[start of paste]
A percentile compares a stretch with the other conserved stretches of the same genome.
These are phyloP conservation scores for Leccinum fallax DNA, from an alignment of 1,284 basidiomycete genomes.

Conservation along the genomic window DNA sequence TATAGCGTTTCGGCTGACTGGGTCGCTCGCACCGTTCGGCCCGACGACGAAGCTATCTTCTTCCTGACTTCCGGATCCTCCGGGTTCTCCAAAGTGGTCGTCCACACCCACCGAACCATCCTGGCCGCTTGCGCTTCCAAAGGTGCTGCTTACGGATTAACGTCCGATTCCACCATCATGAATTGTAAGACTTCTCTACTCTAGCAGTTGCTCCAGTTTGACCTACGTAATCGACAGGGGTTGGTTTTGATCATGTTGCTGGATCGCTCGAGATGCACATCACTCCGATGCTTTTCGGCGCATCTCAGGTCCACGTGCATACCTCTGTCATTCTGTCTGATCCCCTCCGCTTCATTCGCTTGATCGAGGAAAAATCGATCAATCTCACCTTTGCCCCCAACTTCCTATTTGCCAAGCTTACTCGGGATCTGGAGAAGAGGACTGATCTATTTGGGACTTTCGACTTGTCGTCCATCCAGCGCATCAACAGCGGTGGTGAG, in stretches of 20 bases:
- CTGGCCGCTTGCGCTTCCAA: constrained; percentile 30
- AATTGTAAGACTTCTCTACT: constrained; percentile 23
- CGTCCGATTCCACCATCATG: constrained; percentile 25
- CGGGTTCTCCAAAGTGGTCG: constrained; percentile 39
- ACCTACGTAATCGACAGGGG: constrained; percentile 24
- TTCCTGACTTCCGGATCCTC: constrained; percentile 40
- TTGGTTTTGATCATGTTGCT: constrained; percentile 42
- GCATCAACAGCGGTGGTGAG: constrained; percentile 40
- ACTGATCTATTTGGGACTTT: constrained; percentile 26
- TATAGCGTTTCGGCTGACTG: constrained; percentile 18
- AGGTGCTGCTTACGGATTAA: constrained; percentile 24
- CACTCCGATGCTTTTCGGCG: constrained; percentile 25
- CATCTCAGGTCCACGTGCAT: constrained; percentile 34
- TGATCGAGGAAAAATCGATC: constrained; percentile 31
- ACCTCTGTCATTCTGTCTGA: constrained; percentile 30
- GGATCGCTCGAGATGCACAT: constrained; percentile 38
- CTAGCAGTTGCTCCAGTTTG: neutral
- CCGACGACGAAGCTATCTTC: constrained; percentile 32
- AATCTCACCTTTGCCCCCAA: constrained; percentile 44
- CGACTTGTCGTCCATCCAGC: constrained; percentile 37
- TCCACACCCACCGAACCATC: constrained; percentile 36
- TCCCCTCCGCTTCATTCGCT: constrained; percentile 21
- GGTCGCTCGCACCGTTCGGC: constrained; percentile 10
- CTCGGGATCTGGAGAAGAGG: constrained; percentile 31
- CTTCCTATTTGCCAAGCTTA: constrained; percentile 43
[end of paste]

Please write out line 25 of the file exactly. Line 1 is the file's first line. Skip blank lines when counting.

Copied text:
- TCCCCTCCGCTTCATTCGCT: constrained; percentile 21